Processed foods and human health

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Processed foods and human health
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Processed foods and human health

Delicious spicy foods have been man’s weakness. After all, who would be such a person who does not look for taste in food. As a result of the quest for new flavors, humans continue to experiment with food and this is an incredibly creative process. But the foods we eat and what they do to us are even more interesting, especially when it comes to ultra-processed foods.

‘Ultra-processed’ foods

We eat a variety of processed foods on a daily basis. Pickling, canning, pasteurizing, fermenting, reconstituting. These are all forms of food processing, and the end results are often quite tasty. One feature that makes ‘ultra-processed’ foods (UPFs) unique is that they are chemically altered beyond recognition and use different methods and ingredients than we normally find at home. Generally not used while cooking.

A few years ago, Dr. Chris Van Tolkien conducted an experiment for a foreign broadcaster in which he ate ‘ultra-processed food’ for a month. Spoiler alert: It didn’t turn out to be a good experience. This experience is featured in the documentary ‘What are we feeding our children?’ was part of During this experiment, Dr. Tolkien ate a diet in which 80 percent of his calories came from ultra-processed foods. This is a ratio that is becoming increasingly common in high-income countries such as the United Kingdom, Canada, Australia, and the United States.

Processed foods and the human body

At the end of the month, Dr. Tolkien reported less sleep, heartburn, heartburn, lethargy, constipation, piles, and a weight gain of seven kilograms. “I felt ten years older,” he said. He added that he realized it was all because of the food, and it wasn’t until ‘I stopped eating that food.’ Another study conducted alongside Dr. Tolkien’s experiment has given some scientific reasons for this.

The study showed that compared to people who ate a low UPF diet, those who ate the ultra-processed diet ate 500 more calories per day. It also showed an increase in hormones responsible for hunger and a decrease in the hormone that makes us feel full, or fullness, which explains why many people overeat and gain weight. Raised. But weight gain is one of the problems associated with a high UPF diet. Several other studies have shown a link between long-term consumption of the UPF diet and heart disease, obesity, both types of diabetes, some cancers and even depression.

The study also found that UPF has an impact on our diet. People who ate a diet high in UPF ate faster than those who ate a diet with little processed food. Another study conducted in the past found slow eaters to be fuller and calmer. But Dr. Tolkien also admits that ultra-processed food ‘was easily chewed and swallowed.’

Food and nutrition scientist Dr. Emma Beckett can understand. ‘Ultra-processed foods are tastier.’ As a nutritionist, he has many simple explanations.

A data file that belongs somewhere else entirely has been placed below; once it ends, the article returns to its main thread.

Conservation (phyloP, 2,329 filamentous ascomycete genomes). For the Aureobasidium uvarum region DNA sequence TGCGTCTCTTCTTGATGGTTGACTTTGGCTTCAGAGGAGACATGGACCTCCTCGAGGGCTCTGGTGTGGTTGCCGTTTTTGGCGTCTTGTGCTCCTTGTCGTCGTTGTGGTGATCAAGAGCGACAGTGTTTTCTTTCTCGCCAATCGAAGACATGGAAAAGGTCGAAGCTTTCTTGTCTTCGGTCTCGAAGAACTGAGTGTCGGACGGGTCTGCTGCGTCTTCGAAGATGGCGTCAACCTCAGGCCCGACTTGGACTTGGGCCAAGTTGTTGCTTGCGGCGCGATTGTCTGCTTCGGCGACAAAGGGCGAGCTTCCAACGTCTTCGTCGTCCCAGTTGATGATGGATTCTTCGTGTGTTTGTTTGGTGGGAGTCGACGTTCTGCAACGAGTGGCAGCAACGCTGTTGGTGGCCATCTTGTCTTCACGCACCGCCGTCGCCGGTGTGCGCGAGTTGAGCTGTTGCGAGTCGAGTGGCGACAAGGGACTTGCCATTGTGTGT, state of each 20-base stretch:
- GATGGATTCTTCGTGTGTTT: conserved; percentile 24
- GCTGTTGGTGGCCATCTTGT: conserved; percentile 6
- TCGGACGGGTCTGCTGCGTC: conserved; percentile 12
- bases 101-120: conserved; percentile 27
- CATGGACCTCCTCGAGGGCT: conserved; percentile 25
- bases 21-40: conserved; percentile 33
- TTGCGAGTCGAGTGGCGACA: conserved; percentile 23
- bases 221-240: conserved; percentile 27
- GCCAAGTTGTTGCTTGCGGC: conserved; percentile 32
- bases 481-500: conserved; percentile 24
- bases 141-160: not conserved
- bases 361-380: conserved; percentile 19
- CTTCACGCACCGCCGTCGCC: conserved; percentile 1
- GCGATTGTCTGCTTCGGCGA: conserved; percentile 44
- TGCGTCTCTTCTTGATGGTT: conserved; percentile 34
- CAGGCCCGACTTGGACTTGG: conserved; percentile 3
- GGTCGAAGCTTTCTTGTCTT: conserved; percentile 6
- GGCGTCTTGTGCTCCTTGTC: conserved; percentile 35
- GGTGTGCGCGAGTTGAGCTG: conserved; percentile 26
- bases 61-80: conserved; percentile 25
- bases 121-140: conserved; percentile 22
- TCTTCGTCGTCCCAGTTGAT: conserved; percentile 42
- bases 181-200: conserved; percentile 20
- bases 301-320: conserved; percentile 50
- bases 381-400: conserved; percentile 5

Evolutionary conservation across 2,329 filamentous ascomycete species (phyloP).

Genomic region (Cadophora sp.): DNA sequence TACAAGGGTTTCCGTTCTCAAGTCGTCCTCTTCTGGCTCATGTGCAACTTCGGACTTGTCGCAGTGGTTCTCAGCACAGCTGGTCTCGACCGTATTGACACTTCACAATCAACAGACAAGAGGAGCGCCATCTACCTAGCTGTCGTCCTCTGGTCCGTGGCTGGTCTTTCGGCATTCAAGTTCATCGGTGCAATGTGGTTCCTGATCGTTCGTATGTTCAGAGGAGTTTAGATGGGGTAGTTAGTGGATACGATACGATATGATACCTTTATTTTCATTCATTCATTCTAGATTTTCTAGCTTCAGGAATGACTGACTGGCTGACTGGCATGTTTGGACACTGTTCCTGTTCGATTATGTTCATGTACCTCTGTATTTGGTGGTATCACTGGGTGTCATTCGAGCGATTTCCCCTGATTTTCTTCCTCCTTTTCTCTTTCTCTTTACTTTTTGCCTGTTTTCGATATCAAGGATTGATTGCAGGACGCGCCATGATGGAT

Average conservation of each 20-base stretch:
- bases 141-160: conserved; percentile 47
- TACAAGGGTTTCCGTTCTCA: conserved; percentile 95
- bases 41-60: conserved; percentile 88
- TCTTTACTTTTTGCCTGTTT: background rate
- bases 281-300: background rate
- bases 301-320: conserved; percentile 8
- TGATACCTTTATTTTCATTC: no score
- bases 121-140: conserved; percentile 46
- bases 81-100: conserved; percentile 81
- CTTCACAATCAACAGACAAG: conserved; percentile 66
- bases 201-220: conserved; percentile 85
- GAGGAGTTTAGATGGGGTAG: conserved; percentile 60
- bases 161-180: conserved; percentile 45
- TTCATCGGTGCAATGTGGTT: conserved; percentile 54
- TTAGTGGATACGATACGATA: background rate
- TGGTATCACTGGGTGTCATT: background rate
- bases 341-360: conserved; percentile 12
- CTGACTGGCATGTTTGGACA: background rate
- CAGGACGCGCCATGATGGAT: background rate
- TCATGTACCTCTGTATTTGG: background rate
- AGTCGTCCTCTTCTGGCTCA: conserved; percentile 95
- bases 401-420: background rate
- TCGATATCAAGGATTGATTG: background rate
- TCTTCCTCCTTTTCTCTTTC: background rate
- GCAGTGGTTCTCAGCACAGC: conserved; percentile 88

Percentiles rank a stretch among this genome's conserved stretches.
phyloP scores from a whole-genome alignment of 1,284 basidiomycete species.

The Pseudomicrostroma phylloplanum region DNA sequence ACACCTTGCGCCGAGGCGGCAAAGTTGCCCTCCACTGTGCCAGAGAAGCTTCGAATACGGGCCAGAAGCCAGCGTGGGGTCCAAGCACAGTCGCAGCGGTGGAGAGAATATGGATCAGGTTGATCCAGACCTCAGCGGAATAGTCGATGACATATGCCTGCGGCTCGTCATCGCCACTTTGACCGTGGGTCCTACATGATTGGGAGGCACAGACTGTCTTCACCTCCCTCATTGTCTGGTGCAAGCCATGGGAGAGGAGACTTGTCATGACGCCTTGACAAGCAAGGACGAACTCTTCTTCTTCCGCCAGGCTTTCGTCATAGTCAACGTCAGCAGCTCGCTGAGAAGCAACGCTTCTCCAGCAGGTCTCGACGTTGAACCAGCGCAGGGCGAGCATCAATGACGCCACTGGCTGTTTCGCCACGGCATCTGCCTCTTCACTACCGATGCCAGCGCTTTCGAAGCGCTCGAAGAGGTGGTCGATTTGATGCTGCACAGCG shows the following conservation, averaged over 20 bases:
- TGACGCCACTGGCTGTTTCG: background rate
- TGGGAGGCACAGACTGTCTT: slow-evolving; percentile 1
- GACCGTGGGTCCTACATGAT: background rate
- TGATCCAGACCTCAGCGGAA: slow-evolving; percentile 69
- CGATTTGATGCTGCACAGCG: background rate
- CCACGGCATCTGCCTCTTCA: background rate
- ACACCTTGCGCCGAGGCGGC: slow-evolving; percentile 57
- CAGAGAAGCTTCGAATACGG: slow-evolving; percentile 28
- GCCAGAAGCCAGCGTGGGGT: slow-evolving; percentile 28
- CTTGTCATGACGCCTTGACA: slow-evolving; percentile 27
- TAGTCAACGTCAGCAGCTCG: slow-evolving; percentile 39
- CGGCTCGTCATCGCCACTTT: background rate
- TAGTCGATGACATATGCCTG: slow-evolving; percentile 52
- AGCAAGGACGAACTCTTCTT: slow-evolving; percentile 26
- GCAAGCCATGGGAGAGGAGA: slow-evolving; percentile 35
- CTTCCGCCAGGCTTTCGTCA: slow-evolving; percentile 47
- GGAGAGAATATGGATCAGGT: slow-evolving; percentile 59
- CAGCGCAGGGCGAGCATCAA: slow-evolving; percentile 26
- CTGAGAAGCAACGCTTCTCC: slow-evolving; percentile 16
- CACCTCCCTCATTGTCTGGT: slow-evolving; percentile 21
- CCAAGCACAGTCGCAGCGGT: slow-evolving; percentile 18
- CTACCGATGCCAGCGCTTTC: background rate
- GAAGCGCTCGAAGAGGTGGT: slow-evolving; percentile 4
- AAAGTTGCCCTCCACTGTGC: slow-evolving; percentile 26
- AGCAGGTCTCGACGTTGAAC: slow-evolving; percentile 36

Our love of fat and carbohydrates or starchy foods is an ‘evolutionary hangover’, she says. ‘When ‘natural’ selection selected our sense of taste, energy and salt sources were scarce.’

For our ancestors, she says, ‘sweetness and umami (a salty taste) were indicative of indirect energy sources, carbohydrates and protein, respectively. “Salt is likely to cause starvation because it is necessary in small quantities but historically was not readily available.”

But a factor perhaps no less important than evolution is the production process behind these ultra-processed foods. Dr Beckett explains, ‘These products are often designed to hit our ‘bliss points’. The perfect level of salt, fat and/or sugar and the point where your senses are overwhelmed, and you don’t want anything else, is just as close to the specific sensation point for siri.’ In other words, ultra-processed foods are messing with our brains.

Effects of ultraprocessed foods on the brain

Dr Tolkien admits that ‘Eating ultra-processed food has become something my brain just tells me about, even if I don’t need it. In fact, scans of their brain activity show that the parts of the brain responsible for reward have merged with the parts that control repetitive, automatic behavior. Basically, their mind was addicted to ultra-processed food. Dr. Tolkien also admits that ‘one of the side effects of really tasty food is that it becomes really hard to stop eating it.’

Dr. Beckett also says that UPFs create a mechanism called ‘optimism’.

‘Positive feelings for junk food affect us immediately,’ she says. But negative effects take time to build up. It is easy for us to believe that we will have time to change (our eating habits) later, or that the outcome was inevitable anyway.’ Simply put: you’ll love it now, but you’ll regret it later.

As if they needed more help getting us addicted, the aggressive marketing of these foods imprints them even more deeply on our minds, Dr. Beckett says. ‘Many of our food choices are unconscious and habitual. We don’t always consciously think about health. The more we see it in stores, in the media, and in advertisements, the more likely we are to buy it.

Why are there ultra-processed foods?

After considering the whole situation, the question arises, if UPFs are such a health hazard, why are they? “In the Australian Guide to Healthy Eating, we call these foods ‘discretionary foods’ because they are choices, not necessities,” Dr Beckett says.

But she says those who have a choice need to remember that ‘not everyone is in a position to make healthy food choices. Ultra-processed foods last longer, are easier to transport, and take less time to prepare. These can be a good balance option when we’re short on time or cash.

For more updates and exciting news, you can visit the ABC Express website.